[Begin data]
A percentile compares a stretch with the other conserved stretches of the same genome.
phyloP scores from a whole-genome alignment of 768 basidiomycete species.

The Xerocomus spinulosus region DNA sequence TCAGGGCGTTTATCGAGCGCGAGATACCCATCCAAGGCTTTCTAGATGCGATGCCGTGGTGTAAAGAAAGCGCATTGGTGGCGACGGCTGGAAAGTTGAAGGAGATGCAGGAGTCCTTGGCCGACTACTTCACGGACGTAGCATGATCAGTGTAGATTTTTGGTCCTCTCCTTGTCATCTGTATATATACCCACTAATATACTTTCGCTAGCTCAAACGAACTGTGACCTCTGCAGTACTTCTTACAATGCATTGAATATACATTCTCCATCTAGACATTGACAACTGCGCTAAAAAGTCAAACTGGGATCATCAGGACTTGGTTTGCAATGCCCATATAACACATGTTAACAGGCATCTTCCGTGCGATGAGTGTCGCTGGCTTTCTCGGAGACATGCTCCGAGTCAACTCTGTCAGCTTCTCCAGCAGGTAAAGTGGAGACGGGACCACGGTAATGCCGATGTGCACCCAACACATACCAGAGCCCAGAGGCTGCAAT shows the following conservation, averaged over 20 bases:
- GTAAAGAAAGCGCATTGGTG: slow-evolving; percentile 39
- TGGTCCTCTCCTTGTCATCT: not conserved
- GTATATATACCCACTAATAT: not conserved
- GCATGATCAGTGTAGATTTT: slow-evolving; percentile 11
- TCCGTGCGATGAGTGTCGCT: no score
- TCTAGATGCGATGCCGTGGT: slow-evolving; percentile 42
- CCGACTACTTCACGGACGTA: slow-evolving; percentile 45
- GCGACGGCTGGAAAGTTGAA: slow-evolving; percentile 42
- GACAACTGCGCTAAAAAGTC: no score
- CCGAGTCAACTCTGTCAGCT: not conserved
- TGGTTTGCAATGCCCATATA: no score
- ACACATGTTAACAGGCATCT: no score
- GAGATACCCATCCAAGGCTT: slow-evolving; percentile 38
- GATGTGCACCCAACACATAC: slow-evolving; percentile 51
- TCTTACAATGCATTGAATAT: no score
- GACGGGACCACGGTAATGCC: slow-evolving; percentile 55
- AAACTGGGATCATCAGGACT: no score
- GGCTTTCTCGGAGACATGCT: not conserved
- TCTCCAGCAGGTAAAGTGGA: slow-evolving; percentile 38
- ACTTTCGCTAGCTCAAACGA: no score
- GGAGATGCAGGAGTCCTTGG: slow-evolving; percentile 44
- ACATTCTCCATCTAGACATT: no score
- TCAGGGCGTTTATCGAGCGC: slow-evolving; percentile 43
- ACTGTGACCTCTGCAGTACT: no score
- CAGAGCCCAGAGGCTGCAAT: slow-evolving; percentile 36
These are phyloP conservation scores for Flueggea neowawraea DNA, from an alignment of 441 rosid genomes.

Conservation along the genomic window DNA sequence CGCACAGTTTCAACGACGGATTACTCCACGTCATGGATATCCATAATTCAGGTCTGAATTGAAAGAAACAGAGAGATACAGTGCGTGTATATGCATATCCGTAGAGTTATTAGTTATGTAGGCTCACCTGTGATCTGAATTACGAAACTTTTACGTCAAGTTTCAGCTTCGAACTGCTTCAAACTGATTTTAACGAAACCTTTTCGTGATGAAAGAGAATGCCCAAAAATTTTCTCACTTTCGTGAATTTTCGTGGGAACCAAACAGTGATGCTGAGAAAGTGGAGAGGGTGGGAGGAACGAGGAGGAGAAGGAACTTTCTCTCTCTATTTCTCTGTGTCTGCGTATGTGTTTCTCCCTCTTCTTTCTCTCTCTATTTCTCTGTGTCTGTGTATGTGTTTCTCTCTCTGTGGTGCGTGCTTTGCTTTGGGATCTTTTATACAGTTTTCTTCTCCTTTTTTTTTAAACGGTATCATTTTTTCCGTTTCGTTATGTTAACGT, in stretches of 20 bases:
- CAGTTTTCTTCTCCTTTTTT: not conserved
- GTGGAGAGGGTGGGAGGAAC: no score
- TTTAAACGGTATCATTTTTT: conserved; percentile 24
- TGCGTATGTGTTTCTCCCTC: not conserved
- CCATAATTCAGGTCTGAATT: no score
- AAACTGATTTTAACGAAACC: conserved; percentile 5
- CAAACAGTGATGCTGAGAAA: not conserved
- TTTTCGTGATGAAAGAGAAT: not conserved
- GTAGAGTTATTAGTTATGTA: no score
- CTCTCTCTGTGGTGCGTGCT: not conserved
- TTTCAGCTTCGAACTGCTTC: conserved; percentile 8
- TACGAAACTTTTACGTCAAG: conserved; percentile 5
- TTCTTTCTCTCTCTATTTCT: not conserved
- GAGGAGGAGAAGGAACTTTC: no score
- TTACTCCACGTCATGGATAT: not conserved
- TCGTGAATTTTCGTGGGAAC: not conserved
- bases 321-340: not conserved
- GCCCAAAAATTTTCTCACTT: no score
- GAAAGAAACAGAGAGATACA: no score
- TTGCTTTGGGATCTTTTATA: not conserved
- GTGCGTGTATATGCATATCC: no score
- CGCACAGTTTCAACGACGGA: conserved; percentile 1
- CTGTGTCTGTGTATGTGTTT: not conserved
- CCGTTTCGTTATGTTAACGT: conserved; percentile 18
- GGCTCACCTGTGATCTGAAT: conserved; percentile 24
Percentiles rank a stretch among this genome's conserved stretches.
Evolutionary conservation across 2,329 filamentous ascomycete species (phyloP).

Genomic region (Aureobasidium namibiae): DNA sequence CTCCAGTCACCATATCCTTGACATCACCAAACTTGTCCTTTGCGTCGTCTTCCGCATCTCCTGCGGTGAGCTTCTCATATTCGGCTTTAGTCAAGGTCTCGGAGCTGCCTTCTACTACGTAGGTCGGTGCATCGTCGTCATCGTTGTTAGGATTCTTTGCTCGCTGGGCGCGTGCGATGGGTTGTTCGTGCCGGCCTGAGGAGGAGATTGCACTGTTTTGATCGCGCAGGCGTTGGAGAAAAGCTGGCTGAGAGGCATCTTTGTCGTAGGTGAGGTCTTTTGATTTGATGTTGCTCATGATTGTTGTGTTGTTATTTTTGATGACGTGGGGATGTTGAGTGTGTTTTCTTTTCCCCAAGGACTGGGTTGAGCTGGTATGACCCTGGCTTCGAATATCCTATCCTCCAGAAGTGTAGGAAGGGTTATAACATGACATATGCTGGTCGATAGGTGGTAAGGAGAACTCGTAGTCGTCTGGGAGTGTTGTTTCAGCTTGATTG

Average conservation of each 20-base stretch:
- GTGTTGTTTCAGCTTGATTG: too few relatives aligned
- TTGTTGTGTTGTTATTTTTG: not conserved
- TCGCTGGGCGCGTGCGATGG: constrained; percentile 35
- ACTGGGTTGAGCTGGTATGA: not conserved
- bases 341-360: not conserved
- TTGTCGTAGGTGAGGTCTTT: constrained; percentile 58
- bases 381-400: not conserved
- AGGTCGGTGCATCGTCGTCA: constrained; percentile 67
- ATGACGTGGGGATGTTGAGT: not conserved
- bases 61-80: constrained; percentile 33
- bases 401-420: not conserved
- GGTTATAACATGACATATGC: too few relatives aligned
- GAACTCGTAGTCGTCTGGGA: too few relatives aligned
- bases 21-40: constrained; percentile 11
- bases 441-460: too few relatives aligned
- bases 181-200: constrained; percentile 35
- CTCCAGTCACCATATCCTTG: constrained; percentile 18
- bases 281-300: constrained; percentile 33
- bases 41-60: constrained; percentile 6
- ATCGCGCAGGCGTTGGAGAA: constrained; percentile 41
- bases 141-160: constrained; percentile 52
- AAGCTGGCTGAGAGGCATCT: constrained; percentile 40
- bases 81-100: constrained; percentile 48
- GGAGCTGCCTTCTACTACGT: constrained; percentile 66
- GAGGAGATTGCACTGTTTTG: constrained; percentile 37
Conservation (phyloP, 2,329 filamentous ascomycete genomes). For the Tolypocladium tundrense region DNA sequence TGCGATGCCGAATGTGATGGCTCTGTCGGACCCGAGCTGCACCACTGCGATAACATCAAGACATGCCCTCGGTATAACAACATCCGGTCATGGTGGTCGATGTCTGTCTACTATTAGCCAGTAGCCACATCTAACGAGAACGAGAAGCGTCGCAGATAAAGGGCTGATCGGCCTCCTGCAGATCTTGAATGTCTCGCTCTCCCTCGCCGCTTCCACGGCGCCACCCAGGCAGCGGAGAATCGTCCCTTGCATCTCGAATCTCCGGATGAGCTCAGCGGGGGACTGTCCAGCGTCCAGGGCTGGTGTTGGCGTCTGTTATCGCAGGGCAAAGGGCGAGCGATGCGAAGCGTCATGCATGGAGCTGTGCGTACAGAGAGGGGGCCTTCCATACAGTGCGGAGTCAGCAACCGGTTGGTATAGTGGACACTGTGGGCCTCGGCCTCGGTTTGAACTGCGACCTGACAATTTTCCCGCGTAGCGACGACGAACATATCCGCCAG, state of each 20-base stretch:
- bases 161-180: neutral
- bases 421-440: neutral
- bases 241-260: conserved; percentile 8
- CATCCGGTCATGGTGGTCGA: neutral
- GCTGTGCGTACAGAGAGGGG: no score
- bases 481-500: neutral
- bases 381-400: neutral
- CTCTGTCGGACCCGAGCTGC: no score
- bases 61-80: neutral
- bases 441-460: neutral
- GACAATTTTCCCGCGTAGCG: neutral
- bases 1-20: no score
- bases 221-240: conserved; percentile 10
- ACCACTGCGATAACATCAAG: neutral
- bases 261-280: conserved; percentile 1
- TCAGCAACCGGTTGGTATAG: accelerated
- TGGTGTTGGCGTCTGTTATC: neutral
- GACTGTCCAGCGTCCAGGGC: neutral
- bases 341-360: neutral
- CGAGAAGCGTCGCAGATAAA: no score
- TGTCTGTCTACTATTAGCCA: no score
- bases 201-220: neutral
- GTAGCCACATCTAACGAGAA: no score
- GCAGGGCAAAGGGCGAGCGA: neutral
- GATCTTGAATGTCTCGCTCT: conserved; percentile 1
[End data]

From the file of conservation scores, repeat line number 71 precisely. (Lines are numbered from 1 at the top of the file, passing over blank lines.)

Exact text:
- GGTTATAACATGACATATGC: too few relatives aligned